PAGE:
“It’s really about intentional living, intentional community, less space, more life,” says Will Johnston, 36, founder and executive director of Tiny House Atlanta, an education and advocacy group, and a consultant to the developer Tiny South. “Less footprint, less stuff.”
The antebellum home—which now sits on a half-acre lot—retains many of its original features. The two front rooms are drenched with natural light from the floor-to-ceiling triple-hung windows, which once provided access to the deep front porch. Most of the original, wide-plank heart pine floors are intact throughout the 4-bedroom, 2.5-bathroom main house, which also boasts 4 fireplaces.
When it comes to building stuff, Atlanta’s got a great history of public-private partnership. Civic leaders come up with an idea, City Hall irons out the political wrinkles, and then Coke, Delta, the Home Depot, and other hometown companies contribute funding. It’s how Atlanta won the Braves and the Olympics. On the other hand, our track record of taking care of people in the process of building things—large venues in particular—is lousy.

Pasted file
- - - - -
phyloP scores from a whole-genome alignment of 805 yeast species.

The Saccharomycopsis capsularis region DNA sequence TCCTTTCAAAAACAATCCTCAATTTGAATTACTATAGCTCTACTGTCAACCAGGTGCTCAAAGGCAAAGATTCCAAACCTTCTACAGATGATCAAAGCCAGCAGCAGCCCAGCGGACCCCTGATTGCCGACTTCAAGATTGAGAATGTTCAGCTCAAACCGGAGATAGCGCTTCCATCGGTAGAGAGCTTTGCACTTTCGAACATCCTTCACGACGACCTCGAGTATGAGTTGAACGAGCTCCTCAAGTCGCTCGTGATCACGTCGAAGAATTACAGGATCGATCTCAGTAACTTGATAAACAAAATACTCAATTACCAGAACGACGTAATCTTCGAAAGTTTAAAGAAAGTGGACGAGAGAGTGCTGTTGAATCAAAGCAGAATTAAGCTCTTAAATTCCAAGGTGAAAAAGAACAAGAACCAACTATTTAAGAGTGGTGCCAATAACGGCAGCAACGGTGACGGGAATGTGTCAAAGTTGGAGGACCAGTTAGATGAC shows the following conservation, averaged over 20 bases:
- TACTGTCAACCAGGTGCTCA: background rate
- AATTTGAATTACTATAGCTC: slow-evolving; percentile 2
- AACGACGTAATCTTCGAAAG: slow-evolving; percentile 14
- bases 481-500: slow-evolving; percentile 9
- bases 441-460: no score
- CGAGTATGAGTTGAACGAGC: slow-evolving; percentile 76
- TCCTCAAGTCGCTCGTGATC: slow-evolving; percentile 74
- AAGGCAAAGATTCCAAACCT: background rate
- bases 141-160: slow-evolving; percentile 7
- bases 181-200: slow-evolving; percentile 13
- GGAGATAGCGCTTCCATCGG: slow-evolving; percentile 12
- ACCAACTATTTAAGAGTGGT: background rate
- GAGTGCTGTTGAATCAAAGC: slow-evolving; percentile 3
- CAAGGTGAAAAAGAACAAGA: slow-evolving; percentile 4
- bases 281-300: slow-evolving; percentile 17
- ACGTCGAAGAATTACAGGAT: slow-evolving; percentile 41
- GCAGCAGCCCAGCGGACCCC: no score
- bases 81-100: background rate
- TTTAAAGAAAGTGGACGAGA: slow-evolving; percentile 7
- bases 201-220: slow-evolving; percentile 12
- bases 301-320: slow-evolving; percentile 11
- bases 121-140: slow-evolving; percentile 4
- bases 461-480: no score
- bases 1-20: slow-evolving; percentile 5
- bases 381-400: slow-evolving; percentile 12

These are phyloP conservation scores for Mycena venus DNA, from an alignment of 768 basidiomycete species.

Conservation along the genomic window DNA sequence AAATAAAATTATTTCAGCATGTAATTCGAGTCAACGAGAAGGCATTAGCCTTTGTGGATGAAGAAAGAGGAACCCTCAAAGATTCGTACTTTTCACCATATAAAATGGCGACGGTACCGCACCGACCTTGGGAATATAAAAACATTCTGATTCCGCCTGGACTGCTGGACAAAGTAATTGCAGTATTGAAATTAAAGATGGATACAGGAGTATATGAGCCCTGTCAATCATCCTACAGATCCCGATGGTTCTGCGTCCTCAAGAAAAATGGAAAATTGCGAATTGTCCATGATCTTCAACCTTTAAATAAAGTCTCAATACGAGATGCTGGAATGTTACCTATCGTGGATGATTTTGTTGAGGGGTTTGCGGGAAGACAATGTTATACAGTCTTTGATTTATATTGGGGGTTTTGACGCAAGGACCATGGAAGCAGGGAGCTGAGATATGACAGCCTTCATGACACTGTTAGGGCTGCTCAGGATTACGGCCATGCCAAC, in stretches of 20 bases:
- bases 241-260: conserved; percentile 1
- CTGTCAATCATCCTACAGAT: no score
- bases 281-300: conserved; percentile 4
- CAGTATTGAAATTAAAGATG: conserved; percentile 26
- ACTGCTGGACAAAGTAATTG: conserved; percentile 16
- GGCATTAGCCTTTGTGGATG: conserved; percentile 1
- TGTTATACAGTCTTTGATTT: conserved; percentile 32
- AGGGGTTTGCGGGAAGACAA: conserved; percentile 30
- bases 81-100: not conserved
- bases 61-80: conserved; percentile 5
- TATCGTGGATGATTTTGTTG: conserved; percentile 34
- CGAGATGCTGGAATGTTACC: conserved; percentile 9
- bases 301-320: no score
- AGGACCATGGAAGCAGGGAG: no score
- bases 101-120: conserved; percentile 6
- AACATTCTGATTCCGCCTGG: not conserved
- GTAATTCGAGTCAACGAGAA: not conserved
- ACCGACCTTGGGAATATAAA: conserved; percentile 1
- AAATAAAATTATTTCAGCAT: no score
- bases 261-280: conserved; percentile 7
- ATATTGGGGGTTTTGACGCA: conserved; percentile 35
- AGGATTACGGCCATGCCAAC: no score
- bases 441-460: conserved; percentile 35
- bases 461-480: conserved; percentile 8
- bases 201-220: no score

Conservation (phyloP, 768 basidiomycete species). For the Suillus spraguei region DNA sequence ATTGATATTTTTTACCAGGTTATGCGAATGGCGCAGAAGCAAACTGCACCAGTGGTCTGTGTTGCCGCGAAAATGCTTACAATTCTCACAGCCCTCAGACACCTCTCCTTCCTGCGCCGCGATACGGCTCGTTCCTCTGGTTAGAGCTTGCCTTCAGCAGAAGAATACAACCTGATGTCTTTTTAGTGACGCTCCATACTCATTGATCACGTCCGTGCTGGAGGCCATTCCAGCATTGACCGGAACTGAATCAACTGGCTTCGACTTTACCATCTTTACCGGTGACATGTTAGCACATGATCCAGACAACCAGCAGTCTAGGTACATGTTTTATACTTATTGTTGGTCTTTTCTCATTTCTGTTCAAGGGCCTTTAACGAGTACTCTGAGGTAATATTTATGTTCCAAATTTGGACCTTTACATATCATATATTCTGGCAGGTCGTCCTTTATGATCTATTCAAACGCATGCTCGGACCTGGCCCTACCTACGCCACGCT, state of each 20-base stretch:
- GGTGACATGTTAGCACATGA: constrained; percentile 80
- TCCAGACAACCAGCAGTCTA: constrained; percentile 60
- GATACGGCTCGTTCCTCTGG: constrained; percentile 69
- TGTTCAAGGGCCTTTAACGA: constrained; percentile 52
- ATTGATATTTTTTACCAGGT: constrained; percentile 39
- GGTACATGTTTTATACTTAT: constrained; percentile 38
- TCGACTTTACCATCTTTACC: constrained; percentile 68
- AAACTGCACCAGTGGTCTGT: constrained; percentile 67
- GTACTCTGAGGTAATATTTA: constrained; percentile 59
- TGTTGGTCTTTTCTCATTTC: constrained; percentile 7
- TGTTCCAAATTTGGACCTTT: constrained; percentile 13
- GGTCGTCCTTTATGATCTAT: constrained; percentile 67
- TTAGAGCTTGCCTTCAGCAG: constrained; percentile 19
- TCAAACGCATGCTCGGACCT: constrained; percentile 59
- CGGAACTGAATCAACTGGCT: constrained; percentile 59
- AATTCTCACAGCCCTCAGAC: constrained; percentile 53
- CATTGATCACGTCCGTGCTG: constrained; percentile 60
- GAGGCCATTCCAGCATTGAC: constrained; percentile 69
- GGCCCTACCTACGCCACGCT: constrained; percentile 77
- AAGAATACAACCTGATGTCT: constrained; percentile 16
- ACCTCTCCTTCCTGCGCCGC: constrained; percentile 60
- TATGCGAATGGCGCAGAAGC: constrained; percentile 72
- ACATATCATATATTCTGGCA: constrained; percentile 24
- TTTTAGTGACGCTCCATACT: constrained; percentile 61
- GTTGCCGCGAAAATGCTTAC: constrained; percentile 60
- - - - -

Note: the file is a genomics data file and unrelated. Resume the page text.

These aren’t your grandma’s townhouses. Real estate agents say Atlanta is hungry for semidetached homes with envelope-pushing modern design. Case in point: The Boulevard at Lenox, a gated, 10-unit complex on Lenox Road near I-85 that was 70 percent sold six months before its expected completion in June.
When Rick Baggenstoss spied the Craftsman-style bungalow on Holderness Street in Atlanta’s historic West End, he claims it was love at first sight. Although the abode, built in 1911, was long vacant and in disrepair, the real estate developer immediately saw its potential. “The house had great bones, lots of charm, and an ideal location within walking distance of area shops, restaurants, and the BeltLine,” he said.
Cherie Restler says one of her favorite comments that she’s heard about her unique Lake Claire house was from a delivery man who said he felt like he was in Game of Thrones. After all, it’s not every day you approach a house via iron-spike-lined footbridge and knock on a windowless steel door.
Atlantans love big houses, so wouldn’t the thought of living in 600 square feet (or less) induce claustrophobia? Hardly, say the managers of upscale new apartment communities from Buckhead to Inman Park, where micro rentals are in high demand at premium prices.